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How to Wax Downhill Skis

 

By. Thom Phillips

 

10/5/2011

 

Ski waxing is the most basic, and arguably, the most important part of ski tuning. A well waxed ski provides a great experience on the mountain by offering a clean glide and smooth on snow feel. A well waxed base retains its structure, leading to less stone grinding, and also helps keep edges from rusting.

 

As a general rule when wax is properly ironed into a base it will last six to seven days. However extreme conditions can lengthen or shorten how long wax is effective. Very dry or very cold conditions tend to be more harsh and will pull wax out of a base more quickly, while warmer or more humid conditions can allow wax to stay in the base longer. An easy way to determine whether or not a ski needs a new coat of wax, apart from feeling sticky while skiing, is to check for oxidation. Simply, if the base appears to be white or chalky in appearance by the edges the base is oxidizing and is in need of a fresh coat of wax. Oxidation will be easiest to notice under the binding where most of a skiers pressure is applied.

 

Shop Ski Tuning Tools

 

For easy and proper ski waxing a few tools are required. A basic setup involves wax, and iron, a vise, one or more brushes, and a scraper. There are many varieties of tools and they are explored in more depth through our buying guides. Once these tools are gathered, waxing becomes a very quick and convenient process.

ski-waxing

Step 1:

Set up your vise on a flat surface, that allows enough room to lay a ski out flat.

 

 

Step 2:

 

Depending on the vise it may be necessary to restrain the ski’s brake. If so, the easiest way to do this is by using a strong rubber band, looping it around one side of the brake, over the heel unit of the binding and looping over the other arm.

 

Step 3:

Place the ski base up on the vise, and brush the ski at least five times, from tip to tail. At this point the brushing is to clean the base and open up the structure for maximum wax absorption, coarse bronze or steel brushes are most effective.

 

Step 4:

Set your iron to the correct temperature for the desired wax. Most waxes will have a suggested melting temperature on the box. If not 230 degrees Fahrenheit is a safe choice.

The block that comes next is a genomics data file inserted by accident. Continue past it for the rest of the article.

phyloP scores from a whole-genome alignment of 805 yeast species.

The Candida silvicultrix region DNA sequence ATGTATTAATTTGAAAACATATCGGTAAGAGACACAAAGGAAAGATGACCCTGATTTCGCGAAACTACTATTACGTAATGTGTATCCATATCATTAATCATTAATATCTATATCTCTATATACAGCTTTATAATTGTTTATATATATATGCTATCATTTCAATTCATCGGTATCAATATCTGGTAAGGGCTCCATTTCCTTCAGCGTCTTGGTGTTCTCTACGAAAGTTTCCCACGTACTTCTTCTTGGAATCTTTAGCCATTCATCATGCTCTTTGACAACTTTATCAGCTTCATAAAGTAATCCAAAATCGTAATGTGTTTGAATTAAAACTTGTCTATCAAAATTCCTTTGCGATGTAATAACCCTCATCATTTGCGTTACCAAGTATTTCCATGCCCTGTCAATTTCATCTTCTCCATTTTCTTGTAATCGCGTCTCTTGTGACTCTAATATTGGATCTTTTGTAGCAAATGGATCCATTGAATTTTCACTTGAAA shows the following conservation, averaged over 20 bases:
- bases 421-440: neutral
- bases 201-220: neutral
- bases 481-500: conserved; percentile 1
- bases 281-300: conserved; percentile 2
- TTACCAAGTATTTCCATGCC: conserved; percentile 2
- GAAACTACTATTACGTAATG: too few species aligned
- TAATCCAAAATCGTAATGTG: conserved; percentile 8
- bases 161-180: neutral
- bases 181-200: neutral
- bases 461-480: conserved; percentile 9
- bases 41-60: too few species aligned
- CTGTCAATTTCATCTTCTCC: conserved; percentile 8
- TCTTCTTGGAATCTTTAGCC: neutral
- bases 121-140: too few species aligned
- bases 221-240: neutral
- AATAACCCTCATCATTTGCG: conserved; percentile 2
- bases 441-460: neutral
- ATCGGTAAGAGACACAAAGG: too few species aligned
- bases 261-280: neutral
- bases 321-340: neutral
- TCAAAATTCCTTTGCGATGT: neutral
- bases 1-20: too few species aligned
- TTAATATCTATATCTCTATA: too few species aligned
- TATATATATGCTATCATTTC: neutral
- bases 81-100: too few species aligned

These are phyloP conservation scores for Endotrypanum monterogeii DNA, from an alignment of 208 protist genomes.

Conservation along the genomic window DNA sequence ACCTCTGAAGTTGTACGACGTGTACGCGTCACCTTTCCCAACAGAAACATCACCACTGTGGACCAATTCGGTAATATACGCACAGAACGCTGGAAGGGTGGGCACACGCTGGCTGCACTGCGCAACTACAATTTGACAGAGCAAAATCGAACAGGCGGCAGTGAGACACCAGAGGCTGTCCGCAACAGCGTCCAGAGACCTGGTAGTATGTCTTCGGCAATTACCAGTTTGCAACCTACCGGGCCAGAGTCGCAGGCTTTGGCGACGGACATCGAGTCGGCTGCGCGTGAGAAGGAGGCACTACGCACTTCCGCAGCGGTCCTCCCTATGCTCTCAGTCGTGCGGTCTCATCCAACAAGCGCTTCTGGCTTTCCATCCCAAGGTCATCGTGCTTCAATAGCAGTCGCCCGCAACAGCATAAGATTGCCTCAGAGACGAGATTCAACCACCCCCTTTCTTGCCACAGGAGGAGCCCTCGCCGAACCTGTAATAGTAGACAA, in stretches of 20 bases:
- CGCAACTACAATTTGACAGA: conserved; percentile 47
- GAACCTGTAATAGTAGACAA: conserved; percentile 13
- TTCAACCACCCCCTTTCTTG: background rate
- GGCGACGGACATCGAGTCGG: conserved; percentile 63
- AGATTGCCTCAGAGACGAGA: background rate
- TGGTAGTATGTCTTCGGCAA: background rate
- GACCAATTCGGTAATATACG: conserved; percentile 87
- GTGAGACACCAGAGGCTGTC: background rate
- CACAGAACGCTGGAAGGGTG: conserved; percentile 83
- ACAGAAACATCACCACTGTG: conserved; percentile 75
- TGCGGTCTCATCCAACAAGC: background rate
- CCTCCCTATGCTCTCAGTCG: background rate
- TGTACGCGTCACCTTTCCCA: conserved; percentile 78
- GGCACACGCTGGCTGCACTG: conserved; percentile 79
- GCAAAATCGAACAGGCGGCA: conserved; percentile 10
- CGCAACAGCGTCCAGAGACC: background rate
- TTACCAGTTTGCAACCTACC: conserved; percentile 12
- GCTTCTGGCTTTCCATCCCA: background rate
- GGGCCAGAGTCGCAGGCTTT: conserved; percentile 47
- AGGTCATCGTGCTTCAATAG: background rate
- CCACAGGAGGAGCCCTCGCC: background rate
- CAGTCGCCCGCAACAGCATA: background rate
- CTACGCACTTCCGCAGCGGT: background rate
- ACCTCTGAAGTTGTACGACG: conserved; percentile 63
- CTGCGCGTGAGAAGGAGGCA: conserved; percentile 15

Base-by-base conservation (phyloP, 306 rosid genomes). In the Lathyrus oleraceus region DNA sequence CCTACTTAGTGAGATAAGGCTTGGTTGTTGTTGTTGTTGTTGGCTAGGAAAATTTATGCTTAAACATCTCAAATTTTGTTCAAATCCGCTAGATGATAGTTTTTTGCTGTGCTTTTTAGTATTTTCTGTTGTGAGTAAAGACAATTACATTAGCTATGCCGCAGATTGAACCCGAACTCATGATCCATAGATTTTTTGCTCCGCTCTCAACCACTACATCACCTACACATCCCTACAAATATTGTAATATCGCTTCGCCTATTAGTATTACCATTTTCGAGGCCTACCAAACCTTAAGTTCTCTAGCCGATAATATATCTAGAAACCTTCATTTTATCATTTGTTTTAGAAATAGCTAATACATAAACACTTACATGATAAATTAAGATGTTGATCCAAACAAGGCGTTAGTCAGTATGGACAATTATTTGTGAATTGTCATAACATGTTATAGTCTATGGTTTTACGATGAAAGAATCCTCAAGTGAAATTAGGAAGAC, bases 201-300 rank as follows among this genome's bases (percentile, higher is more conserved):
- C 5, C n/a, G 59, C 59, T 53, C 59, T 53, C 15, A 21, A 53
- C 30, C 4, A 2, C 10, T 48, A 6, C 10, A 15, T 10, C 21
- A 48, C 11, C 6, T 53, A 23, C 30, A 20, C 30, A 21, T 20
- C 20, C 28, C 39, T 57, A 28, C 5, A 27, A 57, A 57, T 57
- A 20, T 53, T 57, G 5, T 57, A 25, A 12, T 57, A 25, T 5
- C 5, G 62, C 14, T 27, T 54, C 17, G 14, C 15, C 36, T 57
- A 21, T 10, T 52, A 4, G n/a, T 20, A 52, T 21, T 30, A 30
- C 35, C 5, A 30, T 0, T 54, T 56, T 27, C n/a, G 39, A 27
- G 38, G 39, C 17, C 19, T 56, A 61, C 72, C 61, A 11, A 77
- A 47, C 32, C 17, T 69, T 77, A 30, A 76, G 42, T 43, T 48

Step 5:

Once your iron has reached proper temperature hold the wax of your choice against the iron surface. From three to five inches above the ski base drip the wax in a side to side pattern while moving down the length of the ski. The goal is to use as little wax as possible, while providing an even coat.

 

Step 6:

Place the iron onto the ski and melt the dripped wax thoroughly into the base. Keep the iron moving, but slowly, to provide a solid and even coat.

 

Step 7:

Once the wax cools the base will continue to absorb wax for up to three days. Giving the ski time to sit is ideal, but if time is an issue, simply allowing the wax to reach room temperature will still provide a good coat.

 

 

Step 8:

 

After the wax has cool you need to remove the excess. Remember that the goal of waxing a ski is to get wax into the base and not on the base. Using a plexi scraper, remove the excess by drawing the scraper from tip to tail of the ski. Do your best to remove as mush as possible to make brushing easier.

 

Step 9:

Excess wax will still be held in the structure of the ski, and brushing is the key to opening it up. Brush the ski from tip to tail until no wax dust is created by the brush. This will usually take five to ten passes depending on the brushes used. Starting with a medium bronze brush and working down to a softer brush like blue nylon will provide the best combination of cleaning and polishing.

 

 

Step 10:

 

At this point you are done, repeat as necessary with all the skis for your family or friends!

 


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